Listen on iTunes, Stitcher, SoundCloud. While doing so, please leave a positive review and rating.


https://upscri.be/529a87/


People Helping Puerto Rico Auction Begins On December 2

Because Puerto Rico still needs help.



Weeks ago the media stopped really covering Puerto Rico and the devastation Hurricane Maria left on the island. In what feels like a never-ending stream of shocking headlines, news of Puerto Rico has been overshadowed by more recent events. But while our attention may have shifted to other issues, Puerto Rico is still suffering and still needs our help.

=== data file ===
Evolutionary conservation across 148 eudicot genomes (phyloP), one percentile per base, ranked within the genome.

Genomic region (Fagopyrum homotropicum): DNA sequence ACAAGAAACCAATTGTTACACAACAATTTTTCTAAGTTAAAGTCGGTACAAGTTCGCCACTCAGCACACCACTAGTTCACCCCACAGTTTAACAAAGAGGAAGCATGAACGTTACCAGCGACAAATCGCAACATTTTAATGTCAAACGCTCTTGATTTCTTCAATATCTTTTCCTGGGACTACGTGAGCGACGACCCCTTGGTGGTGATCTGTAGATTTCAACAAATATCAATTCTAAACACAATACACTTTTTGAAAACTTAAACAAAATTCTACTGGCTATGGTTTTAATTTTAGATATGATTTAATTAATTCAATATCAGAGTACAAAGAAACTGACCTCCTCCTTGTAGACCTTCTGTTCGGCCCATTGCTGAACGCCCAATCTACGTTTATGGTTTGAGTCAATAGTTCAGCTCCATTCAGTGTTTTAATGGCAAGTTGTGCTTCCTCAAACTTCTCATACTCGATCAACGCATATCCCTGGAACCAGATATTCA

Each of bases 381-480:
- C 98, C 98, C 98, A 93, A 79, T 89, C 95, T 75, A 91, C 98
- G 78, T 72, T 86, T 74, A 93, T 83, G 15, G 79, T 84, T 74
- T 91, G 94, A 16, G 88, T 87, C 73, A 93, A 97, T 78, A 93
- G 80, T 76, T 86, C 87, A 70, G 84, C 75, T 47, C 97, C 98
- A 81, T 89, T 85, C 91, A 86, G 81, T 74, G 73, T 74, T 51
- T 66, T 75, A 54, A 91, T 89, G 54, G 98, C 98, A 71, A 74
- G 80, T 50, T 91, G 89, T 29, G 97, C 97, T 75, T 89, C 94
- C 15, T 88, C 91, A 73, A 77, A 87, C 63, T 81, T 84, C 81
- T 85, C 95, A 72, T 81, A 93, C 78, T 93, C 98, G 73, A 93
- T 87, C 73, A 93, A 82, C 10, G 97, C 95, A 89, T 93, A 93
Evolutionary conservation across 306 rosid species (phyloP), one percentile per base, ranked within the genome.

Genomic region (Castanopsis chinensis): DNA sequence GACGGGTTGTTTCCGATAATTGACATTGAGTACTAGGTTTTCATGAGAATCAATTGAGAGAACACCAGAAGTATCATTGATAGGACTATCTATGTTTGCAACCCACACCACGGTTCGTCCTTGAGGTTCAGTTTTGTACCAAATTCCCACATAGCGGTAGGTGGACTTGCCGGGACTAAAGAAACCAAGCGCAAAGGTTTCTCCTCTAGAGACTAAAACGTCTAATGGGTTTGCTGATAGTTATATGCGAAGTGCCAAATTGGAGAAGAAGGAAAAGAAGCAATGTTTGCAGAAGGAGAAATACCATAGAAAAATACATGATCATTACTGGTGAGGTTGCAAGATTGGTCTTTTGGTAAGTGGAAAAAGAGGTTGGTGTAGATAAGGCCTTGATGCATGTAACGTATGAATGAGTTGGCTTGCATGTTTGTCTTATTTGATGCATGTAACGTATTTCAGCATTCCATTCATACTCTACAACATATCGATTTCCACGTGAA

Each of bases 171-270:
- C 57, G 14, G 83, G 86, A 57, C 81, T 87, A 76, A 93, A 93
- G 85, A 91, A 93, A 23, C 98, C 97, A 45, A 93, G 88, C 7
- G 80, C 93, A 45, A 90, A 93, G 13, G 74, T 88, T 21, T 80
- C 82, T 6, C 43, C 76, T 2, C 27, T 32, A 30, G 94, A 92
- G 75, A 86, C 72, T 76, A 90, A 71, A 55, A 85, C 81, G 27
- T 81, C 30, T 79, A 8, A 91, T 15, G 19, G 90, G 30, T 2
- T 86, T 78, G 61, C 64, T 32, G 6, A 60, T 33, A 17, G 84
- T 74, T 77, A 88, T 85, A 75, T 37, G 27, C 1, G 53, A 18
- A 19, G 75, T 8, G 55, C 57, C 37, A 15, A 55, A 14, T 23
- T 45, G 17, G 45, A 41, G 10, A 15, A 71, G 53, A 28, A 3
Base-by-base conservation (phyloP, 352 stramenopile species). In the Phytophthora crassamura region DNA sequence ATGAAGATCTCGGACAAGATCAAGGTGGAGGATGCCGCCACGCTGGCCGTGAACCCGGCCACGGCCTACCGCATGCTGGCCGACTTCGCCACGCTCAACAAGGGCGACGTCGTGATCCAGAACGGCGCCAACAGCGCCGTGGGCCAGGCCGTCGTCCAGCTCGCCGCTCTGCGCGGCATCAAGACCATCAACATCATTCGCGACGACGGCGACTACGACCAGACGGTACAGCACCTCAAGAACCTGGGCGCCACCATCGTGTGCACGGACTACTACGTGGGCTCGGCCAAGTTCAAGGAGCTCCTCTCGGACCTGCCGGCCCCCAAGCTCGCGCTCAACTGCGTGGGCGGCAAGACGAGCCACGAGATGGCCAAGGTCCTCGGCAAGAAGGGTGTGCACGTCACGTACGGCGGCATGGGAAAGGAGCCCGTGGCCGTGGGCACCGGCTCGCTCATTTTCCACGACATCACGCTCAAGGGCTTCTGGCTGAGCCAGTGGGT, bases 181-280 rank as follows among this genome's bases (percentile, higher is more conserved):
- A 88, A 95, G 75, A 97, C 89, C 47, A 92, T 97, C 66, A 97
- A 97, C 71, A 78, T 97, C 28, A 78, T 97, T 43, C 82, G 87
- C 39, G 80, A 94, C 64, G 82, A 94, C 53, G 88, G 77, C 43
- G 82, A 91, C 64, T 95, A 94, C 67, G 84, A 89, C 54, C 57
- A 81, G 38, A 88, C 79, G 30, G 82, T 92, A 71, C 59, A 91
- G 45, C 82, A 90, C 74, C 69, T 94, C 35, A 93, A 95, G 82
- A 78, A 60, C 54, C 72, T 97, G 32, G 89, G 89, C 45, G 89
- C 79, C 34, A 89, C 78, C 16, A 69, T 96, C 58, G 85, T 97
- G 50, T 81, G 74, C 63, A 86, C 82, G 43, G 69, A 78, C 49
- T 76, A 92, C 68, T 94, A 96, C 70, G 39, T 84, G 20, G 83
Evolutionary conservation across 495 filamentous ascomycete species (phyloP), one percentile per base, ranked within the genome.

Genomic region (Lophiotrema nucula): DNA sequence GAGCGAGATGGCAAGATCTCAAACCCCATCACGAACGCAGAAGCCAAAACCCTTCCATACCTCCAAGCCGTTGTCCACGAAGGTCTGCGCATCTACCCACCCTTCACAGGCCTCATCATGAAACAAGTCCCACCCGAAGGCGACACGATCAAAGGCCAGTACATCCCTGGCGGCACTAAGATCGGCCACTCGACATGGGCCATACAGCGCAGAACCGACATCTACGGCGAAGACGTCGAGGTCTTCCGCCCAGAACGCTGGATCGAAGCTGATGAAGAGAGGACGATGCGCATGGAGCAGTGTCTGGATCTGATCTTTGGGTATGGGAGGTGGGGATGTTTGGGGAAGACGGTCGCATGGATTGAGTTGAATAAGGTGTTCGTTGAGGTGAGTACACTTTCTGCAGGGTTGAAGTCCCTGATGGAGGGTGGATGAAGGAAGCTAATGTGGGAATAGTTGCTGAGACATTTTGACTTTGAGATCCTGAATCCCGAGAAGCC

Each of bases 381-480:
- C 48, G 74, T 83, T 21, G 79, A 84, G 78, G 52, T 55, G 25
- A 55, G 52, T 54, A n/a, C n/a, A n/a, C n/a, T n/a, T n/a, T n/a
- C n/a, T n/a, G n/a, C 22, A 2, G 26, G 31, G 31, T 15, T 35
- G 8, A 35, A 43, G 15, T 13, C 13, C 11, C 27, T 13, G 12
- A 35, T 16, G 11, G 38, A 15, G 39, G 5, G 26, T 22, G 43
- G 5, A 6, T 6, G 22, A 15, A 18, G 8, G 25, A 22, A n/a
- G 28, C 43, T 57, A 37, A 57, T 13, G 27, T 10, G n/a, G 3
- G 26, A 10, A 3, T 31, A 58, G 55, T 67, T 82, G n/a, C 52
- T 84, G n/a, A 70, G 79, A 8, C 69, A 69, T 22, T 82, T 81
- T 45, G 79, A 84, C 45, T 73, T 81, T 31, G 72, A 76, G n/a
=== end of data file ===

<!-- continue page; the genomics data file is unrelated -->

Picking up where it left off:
Most of the island remains without power or clean water. “Running water that may be available to some of the island is contaminated and needs to be boiled but they have no working stoves or resources to do so. Going to the bathroom without running water is the reality the island has been dealing with since September,” explains Nichelle Jensen, co-founder of People Helping Puerto Rico. “Only a small percentage of the hospitals on the island are operating and those hospitals are operating only at a fraction of their normal capacity. This means most people aren’t receiving basic healthcare like something as simple as an asthma inhaler. Makeshift medical clinics in school gymnasiums and churches are currently serving the majority of the medical needs for the island. Most people are living without roofs which makes most homes breeding grounds for mold, if they are not already covered in mold. Puerto Rico is hot, humid, and covered in mosquitos, many children and elderly folks aren’t healthy enough to handle the combination of the heat, lack of water, and lack of shelter for such a long period of time. Even for some citizens who may have power restored, their refrigerators are now covered in mold and their stoves were destroyed by the storm. An average cost for a new roof is about $3,000 and with a large percentage of businesses not in operation, people are without work and without funds to put another roof on their home or buy a new stove.”